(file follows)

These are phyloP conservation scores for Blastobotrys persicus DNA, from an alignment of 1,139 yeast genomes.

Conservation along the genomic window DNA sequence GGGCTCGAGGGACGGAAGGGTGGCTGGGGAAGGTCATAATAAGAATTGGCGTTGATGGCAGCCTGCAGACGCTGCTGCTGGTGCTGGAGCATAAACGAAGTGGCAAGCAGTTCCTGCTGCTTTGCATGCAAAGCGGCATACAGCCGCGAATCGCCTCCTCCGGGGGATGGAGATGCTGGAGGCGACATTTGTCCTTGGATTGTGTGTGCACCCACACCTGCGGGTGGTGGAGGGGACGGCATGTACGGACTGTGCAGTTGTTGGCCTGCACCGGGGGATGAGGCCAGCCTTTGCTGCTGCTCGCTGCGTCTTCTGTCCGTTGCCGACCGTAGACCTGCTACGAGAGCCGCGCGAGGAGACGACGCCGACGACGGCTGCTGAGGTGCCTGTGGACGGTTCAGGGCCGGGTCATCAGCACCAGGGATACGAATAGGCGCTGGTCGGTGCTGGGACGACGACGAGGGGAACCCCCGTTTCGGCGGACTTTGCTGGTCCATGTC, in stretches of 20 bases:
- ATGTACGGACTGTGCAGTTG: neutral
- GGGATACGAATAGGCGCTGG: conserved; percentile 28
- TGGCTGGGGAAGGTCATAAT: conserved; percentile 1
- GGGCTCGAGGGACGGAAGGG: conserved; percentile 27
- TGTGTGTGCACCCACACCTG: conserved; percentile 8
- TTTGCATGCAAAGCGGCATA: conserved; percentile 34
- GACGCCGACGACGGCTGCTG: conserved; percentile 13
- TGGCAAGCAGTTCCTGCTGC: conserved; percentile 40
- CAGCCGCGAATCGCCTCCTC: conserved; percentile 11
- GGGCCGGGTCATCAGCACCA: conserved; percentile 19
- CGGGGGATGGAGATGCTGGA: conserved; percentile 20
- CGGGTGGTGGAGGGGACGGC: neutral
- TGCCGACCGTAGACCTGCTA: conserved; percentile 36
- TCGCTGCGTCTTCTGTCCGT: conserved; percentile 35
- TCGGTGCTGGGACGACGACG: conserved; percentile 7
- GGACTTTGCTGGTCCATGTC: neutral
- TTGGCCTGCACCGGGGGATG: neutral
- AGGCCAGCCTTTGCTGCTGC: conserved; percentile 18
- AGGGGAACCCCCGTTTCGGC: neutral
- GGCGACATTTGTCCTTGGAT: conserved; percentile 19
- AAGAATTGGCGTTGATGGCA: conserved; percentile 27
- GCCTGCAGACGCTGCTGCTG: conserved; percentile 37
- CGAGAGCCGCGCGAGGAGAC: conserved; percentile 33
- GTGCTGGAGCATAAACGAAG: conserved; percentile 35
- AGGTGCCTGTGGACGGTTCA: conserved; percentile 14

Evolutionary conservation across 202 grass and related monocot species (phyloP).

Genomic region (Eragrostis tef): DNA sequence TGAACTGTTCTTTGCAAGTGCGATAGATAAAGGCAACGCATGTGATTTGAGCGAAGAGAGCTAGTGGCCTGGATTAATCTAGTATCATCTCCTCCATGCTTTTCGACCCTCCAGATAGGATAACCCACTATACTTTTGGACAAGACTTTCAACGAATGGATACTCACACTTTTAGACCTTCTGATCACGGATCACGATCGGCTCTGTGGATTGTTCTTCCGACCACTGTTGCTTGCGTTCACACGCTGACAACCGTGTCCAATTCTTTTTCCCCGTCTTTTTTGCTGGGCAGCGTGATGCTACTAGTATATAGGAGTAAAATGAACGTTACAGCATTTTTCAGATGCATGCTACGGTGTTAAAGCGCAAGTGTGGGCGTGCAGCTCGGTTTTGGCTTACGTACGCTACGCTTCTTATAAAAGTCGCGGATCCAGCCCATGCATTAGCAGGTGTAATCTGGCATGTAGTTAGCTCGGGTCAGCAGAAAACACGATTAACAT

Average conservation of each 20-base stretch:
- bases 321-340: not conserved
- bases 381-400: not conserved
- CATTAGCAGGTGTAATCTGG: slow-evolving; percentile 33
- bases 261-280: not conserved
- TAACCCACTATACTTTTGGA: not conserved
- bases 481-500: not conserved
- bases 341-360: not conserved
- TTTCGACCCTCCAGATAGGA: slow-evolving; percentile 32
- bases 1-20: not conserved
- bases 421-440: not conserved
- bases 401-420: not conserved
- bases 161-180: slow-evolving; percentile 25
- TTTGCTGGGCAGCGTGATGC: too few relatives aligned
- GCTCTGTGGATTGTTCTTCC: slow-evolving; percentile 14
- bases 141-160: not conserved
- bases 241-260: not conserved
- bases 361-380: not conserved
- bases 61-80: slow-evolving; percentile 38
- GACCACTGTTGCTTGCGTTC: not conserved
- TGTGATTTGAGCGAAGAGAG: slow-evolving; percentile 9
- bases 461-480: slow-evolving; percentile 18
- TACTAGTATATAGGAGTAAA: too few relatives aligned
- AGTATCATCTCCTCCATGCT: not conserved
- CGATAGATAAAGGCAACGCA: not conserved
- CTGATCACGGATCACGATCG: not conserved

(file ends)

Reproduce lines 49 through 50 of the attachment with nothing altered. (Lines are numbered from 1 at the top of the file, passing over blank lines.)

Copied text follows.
- GACCACTGTTGCTTGCGTTC: not conserved
- TGTGATTTGAGCGAAGAGAG: slow-evolving; percentile 9